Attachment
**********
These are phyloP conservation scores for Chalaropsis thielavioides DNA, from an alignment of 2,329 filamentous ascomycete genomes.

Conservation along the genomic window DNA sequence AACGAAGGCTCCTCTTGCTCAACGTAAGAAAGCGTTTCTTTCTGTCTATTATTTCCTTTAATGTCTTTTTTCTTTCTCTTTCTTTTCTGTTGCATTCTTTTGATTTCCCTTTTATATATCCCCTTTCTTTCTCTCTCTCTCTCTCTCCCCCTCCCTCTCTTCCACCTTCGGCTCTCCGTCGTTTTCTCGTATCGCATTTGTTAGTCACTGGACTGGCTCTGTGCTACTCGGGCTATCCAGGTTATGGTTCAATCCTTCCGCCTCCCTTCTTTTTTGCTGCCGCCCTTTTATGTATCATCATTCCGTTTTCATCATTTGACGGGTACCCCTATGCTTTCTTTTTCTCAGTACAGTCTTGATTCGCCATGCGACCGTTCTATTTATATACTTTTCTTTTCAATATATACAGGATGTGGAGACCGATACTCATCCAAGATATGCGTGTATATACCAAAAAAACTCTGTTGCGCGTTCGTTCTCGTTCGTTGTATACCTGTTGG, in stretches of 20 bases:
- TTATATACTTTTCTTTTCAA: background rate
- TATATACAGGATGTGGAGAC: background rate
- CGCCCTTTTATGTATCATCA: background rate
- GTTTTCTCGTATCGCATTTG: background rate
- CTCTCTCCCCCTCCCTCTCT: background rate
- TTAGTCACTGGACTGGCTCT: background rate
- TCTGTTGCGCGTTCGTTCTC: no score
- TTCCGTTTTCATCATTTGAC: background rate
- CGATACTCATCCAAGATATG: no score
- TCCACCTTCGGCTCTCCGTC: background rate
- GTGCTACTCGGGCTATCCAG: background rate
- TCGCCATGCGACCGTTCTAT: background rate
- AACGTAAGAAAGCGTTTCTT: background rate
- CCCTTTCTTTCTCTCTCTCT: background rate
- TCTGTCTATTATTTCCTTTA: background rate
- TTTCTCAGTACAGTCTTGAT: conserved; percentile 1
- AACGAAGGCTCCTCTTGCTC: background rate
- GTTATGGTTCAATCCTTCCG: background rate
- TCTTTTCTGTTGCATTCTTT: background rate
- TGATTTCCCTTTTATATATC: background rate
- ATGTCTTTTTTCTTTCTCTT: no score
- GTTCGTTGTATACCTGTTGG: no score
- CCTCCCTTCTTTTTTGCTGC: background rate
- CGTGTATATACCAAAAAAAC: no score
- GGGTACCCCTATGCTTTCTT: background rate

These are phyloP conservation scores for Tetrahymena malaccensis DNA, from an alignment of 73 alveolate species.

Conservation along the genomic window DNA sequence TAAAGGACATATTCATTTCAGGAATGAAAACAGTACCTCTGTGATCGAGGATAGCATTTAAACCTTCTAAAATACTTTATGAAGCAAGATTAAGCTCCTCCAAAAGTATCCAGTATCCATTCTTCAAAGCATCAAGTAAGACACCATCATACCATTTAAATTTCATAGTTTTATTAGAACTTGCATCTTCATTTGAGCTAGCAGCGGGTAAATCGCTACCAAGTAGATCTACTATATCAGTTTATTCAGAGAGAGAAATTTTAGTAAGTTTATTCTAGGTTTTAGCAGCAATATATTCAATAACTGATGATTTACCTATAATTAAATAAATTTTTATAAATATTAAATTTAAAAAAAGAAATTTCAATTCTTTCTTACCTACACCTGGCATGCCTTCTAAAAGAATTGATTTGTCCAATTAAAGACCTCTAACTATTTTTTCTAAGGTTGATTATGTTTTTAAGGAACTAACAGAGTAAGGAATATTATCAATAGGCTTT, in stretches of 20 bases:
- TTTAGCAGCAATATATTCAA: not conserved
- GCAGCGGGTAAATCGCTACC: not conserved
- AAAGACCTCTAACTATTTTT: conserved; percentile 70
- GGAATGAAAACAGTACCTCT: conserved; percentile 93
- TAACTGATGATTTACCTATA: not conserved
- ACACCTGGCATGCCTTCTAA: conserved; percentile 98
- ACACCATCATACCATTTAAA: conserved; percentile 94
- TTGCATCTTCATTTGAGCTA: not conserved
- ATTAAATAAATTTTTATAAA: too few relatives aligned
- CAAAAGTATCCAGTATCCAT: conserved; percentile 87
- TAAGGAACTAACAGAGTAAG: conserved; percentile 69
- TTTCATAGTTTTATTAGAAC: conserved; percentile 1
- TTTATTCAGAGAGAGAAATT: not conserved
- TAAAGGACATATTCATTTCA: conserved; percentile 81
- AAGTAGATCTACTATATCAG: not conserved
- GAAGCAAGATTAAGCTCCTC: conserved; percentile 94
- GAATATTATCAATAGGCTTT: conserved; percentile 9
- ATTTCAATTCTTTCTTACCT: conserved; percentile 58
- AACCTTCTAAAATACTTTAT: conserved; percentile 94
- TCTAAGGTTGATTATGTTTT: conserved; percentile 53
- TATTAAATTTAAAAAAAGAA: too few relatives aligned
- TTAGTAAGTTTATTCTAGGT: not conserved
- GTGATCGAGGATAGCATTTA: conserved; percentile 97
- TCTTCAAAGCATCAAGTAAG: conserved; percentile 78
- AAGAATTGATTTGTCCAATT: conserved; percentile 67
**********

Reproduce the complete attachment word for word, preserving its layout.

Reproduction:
These are phyloP conservation scores for Chalaropsis thielavioides DNA, from an alignment of 2,329 filamentous ascomycete genomes.

Conservation along the genomic window DNA sequence AACGAAGGCTCCTCTTGCTCAACGTAAGAAAGCGTTTCTTTCTGTCTATTATTTCCTTTAATGTCTTTTTTCTTTCTCTTTCTTTTCTGTTGCATTCTTTTGATTTCCCTTTTATATATCCCCTTTCTTTCTCTCTCTCTCTCTCTCCCCCTCCCTCTCTTCCACCTTCGGCTCTCCGTCGTTTTCTCGTATCGCATTTGTTAGTCACTGGACTGGCTCTGTGCTACTCGGGCTATCCAGGTTATGGTTCAATCCTTCCGCCTCCCTTCTTTTTTGCTGCCGCCCTTTTATGTATCATCATTCCGTTTTCATCATTTGACGGGTACCCCTATGCTTTCTTTTTCTCAGTACAGTCTTGATTCGCCATGCGACCGTTCTATTTATATACTTTTCTTTTCAATATATACAGGATGTGGAGACCGATACTCATCCAAGATATGCGTGTATATACCAAAAAAACTCTGTTGCGCGTTCGTTCTCGTTCGTTGTATACCTGTTGG, in stretches of 20 bases:
- TTATATACTTTTCTTTTCAA: background rate
- TATATACAGGATGTGGAGAC: background rate
- CGCCCTTTTATGTATCATCA: background rate
- GTTTTCTCGTATCGCATTTG: background rate
- CTCTCTCCCCCTCCCTCTCT: background rate
- TTAGTCACTGGACTGGCTCT: background rate
- TCTGTTGCGCGTTCGTTCTC: no score
- TTCCGTTTTCATCATTTGAC: background rate
- CGATACTCATCCAAGATATG: no score
- TCCACCTTCGGCTCTCCGTC: background rate
- GTGCTACTCGGGCTATCCAG: background rate
- TCGCCATGCGACCGTTCTAT: background rate
- AACGTAAGAAAGCGTTTCTT: background rate
- CCCTTTCTTTCTCTCTCTCT: background rate
- TCTGTCTATTATTTCCTTTA: background rate
- TTTCTCAGTACAGTCTTGAT: conserved; percentile 1
- AACGAAGGCTCCTCTTGCTC: background rate
- GTTATGGTTCAATCCTTCCG: background rate
- TCTTTTCTGTTGCATTCTTT: background rate
- TGATTTCCCTTTTATATATC: background rate
- ATGTCTTTTTTCTTTCTCTT: no score
- GTTCGTTGTATACCTGTTGG: no score
- CCTCCCTTCTTTTTTGCTGC: background rate
- CGTGTATATACCAAAAAAAC: no score
- GGGTACCCCTATGCTTTCTT: background rate

These are phyloP conservation scores for Tetrahymena malaccensis DNA, from an alignment of 73 alveolate species.

Conservation along the genomic window DNA sequence TAAAGGACATATTCATTTCAGGAATGAAAACAGTACCTCTGTGATCGAGGATAGCATTTAAACCTTCTAAAATACTTTATGAAGCAAGATTAAGCTCCTCCAAAAGTATCCAGTATCCATTCTTCAAAGCATCAAGTAAGACACCATCATACCATTTAAATTTCATAGTTTTATTAGAACTTGCATCTTCATTTGAGCTAGCAGCGGGTAAATCGCTACCAAGTAGATCTACTATATCAGTTTATTCAGAGAGAGAAATTTTAGTAAGTTTATTCTAGGTTTTAGCAGCAATATATTCAATAACTGATGATTTACCTATAATTAAATAAATTTTTATAAATATTAAATTTAAAAAAAGAAATTTCAATTCTTTCTTACCTACACCTGGCATGCCTTCTAAAAGAATTGATTTGTCCAATTAAAGACCTCTAACTATTTTTTCTAAGGTTGATTATGTTTTTAAGGAACTAACAGAGTAAGGAATATTATCAATAGGCTTT, in stretches of 20 bases:
- TTTAGCAGCAATATATTCAA: not conserved
- GCAGCGGGTAAATCGCTACC: not conserved
- AAAGACCTCTAACTATTTTT: conserved; percentile 70
- GGAATGAAAACAGTACCTCT: conserved; percentile 93
- TAACTGATGATTTACCTATA: not conserved
- ACACCTGGCATGCCTTCTAA: conserved; percentile 98
- ACACCATCATACCATTTAAA: conserved; percentile 94
- TTGCATCTTCATTTGAGCTA: not conserved
- ATTAAATAAATTTTTATAAA: too few relatives aligned
- CAAAAGTATCCAGTATCCAT: conserved; percentile 87
- TAAGGAACTAACAGAGTAAG: conserved; percentile 69
- TTTCATAGTTTTATTAGAAC: conserved; percentile 1
- TTTATTCAGAGAGAGAAATT: not conserved
- TAAAGGACATATTCATTTCA: conserved; percentile 81
- AAGTAGATCTACTATATCAG: not conserved
- GAAGCAAGATTAAGCTCCTC: conserved; percentile 94
- GAATATTATCAATAGGCTTT: conserved; percentile 9
- ATTTCAATTCTTTCTTACCT: conserved; percentile 58
- AACCTTCTAAAATACTTTAT: conserved; percentile 94
- TCTAAGGTTGATTATGTTTT: conserved; percentile 53
- TATTAAATTTAAAAAAAGAA: too few relatives aligned
- TTAGTAAGTTTATTCTAGGT: not conserved
- GTGATCGAGGATAGCATTTA: conserved; percentile 97
- TCTTCAAAGCATCAAGTAAG: conserved; percentile 78
- AAGAATTGATTTGTCCAATT: conserved; percentile 67